Many definitions have been proposed in order to define this term ‘Human Rights”. Among these definitions is that proposed by René Cassin, one of the drafters of the Universal Declaration of Human Rights in 1948 and winner of the Nobel Peace Prize in 1968. He defined it on the basis that the science of human rights is a special branch of the social sciences whose subject It is the study of the relationships existing between people according to human dignity, while defining the rights and choices necessary to develop the personality of every human being. Therefore, this definition assumes the establishment of a modern science called the science of human rights, so that the criterion of this science is human dignity.
However, in 1973, a group of researchers, led by Mr. Karel Vasak, famous for his research and work in the field of human rights, created about five thousand words used in the field of human rights and entered them into the computer, and obtained the following definition according to this technical method: “Human rights are A science that concerns every person, especially the working person who lives within the framework of a particular state, and who, if he is accused of breaking the law or a victim of a state of war, must benefit from the protection of national and international law, and his rights, especially the right to equality, must be consistent with the necessities of maintaining public order”.
This definition assumes that the human worker is the first addressee according to this perspective, and that the principle of equality stipulated by the law is the one that takes priority.
In 1976, the Frenchman Yves Madieu published his book Human Rights and Public Liberties and put forward the following definition: The subject of human rights is the study of personal rights that are recognized nationally and internationally and which, under a certain civilization, guarantee a combination of affirming and protecting human dignity on the one hand and maintaining public order on the other hand.
All these definitions share in approaching the issue within the modern perspective of rights and law. They assume the existence of a modern state in which the law prevails. This law must guarantee freedom, dignity, equality, and justice for all citizens. However, Leah Levin tried to see the issue from another angle, and she sees that the concept of human rights two basic meanings: the first is that a human being (just because he is a human) has fixed and natural rights, and these are (moral rights) stemming from the humanity of every human being and aiming to guarantee his dignity.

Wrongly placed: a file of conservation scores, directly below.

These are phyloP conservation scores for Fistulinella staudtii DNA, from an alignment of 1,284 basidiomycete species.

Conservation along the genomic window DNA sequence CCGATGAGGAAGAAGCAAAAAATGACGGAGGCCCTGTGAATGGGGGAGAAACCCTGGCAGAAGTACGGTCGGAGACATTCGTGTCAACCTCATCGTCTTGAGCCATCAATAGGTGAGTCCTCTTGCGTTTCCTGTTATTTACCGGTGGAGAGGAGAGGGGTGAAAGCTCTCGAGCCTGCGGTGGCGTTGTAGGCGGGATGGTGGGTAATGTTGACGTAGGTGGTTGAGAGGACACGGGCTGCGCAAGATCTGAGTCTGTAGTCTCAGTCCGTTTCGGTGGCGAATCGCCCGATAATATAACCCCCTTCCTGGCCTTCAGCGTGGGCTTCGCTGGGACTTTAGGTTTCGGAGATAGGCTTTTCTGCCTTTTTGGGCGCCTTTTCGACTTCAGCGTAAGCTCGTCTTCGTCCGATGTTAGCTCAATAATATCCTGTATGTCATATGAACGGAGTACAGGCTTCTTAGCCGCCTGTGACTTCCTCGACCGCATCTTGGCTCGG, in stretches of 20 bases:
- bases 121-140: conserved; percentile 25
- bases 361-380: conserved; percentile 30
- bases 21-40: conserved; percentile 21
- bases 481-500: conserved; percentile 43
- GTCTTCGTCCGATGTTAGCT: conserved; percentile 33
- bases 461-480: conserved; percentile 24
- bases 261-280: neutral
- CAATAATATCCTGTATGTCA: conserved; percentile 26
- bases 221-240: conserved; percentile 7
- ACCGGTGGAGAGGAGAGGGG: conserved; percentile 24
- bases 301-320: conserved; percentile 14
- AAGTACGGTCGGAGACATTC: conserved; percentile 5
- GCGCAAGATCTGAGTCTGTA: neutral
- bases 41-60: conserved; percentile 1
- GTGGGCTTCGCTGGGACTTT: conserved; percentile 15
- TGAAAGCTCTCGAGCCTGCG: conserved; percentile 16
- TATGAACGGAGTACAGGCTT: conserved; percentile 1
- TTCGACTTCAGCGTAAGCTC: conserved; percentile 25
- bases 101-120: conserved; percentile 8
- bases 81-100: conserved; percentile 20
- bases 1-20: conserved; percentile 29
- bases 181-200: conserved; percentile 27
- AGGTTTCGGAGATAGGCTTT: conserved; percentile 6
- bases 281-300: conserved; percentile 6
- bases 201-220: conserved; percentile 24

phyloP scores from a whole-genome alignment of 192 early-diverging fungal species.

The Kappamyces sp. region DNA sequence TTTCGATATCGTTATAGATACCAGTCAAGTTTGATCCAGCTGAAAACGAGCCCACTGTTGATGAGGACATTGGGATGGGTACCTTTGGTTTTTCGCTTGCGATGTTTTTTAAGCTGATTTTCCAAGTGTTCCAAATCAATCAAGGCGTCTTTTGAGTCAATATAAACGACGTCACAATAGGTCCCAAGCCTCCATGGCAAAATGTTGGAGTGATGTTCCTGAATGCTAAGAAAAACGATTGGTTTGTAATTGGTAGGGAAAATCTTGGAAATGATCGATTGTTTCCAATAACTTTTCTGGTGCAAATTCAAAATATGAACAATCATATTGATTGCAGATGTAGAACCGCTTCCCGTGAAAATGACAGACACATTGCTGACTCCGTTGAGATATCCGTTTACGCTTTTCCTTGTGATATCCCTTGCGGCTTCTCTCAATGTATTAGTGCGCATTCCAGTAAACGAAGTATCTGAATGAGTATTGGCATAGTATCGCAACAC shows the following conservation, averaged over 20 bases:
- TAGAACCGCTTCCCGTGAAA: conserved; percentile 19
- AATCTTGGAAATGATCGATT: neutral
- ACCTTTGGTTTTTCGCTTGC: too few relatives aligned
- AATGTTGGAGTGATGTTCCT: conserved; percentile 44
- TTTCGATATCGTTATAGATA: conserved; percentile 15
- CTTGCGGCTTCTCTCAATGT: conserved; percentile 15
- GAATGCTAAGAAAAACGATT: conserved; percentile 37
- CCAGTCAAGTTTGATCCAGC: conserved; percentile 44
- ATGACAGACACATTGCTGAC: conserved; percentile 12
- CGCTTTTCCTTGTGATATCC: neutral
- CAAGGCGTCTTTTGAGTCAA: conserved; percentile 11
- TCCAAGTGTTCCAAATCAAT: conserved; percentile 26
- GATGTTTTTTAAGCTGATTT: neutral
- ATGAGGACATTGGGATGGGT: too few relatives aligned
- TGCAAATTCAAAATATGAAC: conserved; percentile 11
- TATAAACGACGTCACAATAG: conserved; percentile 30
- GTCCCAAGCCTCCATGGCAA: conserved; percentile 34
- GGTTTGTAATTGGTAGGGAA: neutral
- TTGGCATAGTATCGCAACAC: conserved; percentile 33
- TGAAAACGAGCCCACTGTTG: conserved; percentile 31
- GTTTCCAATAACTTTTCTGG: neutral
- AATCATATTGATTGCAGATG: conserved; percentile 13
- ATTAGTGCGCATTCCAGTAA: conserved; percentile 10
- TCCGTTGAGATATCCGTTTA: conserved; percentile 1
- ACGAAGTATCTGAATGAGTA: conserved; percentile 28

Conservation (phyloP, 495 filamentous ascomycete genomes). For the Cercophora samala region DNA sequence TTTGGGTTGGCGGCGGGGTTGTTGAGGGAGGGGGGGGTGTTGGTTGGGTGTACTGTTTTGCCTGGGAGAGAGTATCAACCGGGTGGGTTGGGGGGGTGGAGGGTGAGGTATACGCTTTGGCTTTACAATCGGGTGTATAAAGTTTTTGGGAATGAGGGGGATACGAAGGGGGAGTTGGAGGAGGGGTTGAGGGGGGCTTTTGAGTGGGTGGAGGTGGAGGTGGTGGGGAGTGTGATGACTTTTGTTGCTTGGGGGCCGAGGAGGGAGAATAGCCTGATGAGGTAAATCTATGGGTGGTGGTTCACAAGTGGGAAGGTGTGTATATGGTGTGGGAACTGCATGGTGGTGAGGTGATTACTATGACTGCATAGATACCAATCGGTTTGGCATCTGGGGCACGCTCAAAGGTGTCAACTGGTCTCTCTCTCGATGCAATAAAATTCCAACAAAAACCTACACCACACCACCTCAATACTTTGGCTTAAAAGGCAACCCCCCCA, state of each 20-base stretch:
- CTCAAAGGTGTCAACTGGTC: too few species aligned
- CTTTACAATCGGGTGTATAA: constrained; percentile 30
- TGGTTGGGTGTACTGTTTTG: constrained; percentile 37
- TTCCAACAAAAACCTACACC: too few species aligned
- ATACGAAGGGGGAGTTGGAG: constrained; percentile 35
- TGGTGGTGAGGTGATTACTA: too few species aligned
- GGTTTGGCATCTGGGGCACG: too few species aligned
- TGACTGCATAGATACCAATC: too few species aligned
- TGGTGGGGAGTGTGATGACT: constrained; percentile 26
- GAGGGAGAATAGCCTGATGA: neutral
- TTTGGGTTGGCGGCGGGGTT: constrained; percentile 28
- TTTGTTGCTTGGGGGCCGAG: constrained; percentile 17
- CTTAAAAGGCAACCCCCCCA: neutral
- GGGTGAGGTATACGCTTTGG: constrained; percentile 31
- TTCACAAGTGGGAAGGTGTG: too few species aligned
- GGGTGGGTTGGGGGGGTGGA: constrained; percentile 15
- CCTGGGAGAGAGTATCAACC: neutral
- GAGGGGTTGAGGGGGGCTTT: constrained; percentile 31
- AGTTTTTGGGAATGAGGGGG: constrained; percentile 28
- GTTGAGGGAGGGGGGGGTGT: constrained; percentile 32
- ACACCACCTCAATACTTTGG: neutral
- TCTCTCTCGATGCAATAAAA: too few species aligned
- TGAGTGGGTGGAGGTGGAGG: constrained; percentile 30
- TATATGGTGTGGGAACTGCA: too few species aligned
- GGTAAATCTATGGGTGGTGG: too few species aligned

As for the second meaning of human rights, it is related to (legal rights) that were established in accordance with law-making processes in both national and international communities. These rights are based on the consent of the governed, that is, the consent of the owners of these rights, and not on a natural order as exists in the first sense.
To this first meaning, the definition of the dictionary of political thought drawn up by a group of specialists leads to the fact that they are the rights that a human being possesses simply because he is a human being. Accordingly, human rights are defined within the state of nature, which is the state of freedom and equality that people are in before an authority arises among them that limits their right to exercise it.
According to the legal aspect, human rights are defined as an outcome acquired through human struggle over a long history, and their graph is rising with the development of the political and social conditions of the person.
But is it possible to talk about abstract natural rights of a person? Then how can these natural rights be defined and determined?
The term “human rights” is a relatively recent term, while natural rights are a term that was popular in previous centuries, specifically in the Middle Ages in relation to European development. We can say that human rights are the rights guaranteed to the human being, and related to his nature, such as his right to life, equality, and other rights related to the same human nature mentioned in international conventions and declarations.
The insistence on natural right stems from the desire to give a universal formula to these rights and not to link them to the law or the constitution, which makes them subject to the will of the authority or the state. In addition, this definition assumes mentioning the rights that coincided with the term and its emergence as a defined concept. This does not mean at all Denying the existence of human rights before it appeared as a term, as denying this is tantamount to affirming that before drawing the circle, not all rays were equal, in the words of Muhammad Si Nasser.